1998 Ham and high, Linda Talbot

From the lingering presence of the past in Australia to the contemplative depths of the River Waveney in Norfolk, Rhonda Whitehead captures the essence of place.

She comes originally from Australia and – re-visiting – was stunned by the land; rife with subtle alteration and elemental shock. She responded to the shift of light, the menace of shade, the searing sun; her abstractions revealing an instinctive eye for haunting variations. There are landscapes where ghostly figures might be emerging from the past and entering the present.

She works in oil, pastel and pencil and, in England, spends much time by the River Waveney. She interprets changes on the water’s surface; the play of colour and light and the snag and flow of vegetation.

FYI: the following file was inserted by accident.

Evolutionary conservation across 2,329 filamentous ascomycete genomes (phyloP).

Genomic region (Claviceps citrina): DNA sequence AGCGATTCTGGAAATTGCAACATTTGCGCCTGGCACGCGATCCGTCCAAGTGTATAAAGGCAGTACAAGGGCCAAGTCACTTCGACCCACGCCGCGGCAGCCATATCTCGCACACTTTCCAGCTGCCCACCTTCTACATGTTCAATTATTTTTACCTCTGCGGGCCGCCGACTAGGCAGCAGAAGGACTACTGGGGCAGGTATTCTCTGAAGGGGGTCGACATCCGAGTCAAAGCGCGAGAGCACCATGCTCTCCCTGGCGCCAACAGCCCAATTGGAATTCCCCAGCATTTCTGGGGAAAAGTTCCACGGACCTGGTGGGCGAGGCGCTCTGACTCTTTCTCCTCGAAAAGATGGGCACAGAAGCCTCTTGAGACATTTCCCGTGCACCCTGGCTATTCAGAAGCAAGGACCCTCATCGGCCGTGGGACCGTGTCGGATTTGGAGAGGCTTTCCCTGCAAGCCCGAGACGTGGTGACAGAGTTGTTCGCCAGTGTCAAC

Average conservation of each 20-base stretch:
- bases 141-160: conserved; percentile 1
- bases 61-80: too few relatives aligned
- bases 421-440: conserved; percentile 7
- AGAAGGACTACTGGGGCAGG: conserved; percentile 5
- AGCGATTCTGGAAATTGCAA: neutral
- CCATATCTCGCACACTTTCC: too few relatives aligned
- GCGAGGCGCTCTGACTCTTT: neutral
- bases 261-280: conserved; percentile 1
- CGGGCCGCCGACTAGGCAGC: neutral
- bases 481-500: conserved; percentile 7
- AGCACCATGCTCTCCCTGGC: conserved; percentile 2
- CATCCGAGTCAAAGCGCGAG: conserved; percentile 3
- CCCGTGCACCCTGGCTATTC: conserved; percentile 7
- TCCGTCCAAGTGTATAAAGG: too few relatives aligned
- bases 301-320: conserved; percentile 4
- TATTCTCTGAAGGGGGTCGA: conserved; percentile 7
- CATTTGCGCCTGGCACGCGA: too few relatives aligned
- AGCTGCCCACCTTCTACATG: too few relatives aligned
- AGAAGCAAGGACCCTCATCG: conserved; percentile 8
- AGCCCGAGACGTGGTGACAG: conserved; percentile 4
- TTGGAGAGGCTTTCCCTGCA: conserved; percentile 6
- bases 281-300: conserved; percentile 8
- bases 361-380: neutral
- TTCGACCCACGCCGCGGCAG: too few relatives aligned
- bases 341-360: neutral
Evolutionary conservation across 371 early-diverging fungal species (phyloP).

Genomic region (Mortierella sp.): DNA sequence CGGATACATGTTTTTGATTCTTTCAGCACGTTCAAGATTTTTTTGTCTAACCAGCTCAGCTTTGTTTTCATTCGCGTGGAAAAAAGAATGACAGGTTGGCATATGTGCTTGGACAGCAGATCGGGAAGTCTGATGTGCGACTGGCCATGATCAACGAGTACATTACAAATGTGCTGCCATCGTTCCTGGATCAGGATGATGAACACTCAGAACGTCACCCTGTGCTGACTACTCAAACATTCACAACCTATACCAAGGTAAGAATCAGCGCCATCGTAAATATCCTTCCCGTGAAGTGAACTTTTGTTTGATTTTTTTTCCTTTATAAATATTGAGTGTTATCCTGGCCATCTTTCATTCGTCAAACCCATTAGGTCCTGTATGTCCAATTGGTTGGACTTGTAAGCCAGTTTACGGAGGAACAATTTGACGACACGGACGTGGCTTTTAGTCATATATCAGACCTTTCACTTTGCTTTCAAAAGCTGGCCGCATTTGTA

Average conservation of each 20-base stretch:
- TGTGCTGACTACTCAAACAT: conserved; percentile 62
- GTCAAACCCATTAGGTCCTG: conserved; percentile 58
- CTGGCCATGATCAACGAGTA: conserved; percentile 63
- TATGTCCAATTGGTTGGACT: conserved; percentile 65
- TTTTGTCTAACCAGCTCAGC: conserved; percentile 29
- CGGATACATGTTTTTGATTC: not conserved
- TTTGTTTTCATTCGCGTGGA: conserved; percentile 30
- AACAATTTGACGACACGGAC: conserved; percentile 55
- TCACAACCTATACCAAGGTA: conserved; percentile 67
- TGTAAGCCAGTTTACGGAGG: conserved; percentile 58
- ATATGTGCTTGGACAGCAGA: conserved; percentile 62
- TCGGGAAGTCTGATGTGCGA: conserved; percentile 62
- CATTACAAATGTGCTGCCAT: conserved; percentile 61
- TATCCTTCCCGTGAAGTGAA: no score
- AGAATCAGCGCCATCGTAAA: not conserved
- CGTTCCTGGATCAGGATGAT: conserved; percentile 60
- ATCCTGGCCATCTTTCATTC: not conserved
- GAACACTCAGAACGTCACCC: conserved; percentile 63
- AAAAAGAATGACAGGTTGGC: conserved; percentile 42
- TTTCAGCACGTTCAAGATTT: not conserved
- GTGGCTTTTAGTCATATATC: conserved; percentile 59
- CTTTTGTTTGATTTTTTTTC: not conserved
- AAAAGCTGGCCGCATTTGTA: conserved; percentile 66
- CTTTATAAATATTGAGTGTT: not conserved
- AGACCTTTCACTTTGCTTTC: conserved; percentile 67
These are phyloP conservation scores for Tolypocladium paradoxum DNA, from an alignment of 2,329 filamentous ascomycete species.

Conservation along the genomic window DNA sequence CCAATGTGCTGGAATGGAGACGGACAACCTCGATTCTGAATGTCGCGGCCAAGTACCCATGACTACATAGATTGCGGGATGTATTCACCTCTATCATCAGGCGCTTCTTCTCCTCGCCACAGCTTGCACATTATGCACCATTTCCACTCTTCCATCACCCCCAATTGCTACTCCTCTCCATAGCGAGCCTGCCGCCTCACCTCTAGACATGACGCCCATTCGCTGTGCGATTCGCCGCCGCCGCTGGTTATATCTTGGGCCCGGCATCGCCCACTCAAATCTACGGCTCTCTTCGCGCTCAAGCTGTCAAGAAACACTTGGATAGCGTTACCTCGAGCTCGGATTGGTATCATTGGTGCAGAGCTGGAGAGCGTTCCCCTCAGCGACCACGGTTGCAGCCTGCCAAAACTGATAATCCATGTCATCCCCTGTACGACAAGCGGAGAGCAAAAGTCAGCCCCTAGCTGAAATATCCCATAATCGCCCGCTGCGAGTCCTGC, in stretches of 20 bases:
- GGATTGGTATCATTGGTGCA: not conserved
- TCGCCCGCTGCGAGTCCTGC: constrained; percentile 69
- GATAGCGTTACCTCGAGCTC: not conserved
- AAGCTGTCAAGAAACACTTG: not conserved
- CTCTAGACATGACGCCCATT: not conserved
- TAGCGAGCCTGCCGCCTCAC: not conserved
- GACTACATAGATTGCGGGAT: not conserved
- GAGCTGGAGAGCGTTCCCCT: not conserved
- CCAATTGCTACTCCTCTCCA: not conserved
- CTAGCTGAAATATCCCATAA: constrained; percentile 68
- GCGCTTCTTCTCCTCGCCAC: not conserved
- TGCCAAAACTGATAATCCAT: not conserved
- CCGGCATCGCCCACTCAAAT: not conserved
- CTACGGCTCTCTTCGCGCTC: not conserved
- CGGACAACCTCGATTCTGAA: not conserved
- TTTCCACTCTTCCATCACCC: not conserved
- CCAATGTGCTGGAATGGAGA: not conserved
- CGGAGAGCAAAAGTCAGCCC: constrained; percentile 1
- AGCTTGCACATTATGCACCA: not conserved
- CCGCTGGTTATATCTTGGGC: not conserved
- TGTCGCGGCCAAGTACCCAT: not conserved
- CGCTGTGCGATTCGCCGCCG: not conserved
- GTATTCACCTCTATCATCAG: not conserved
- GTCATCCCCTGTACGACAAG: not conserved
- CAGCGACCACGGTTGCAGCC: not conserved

“My interest is to use the right medium in a minimal way,” she says. Brushes achieve the sprinkled effect of floating growth with depths of green and blue and interceding yellow. She scrapes to reveal glimpses of ground colour. There are particularly subtle works in pencil, with tonal hints like intimations of waterborne life.

These are meditative yet endlessly changing surfaces; bearing one on positive streams of colour or engaging the eye, as elements swirl and are transformed.

The artist was born in Sydney, Australia and in 1971 gained an MA in Fine Art at the Royal College of Art. She has exhibited widely in group and solo shows. Commissions have included murals for a community centre and pedestrian subway in north London. She won two bronze medals and, in 1973, a silver medal in the Europe Prize for Painting, Ostend, Belgium.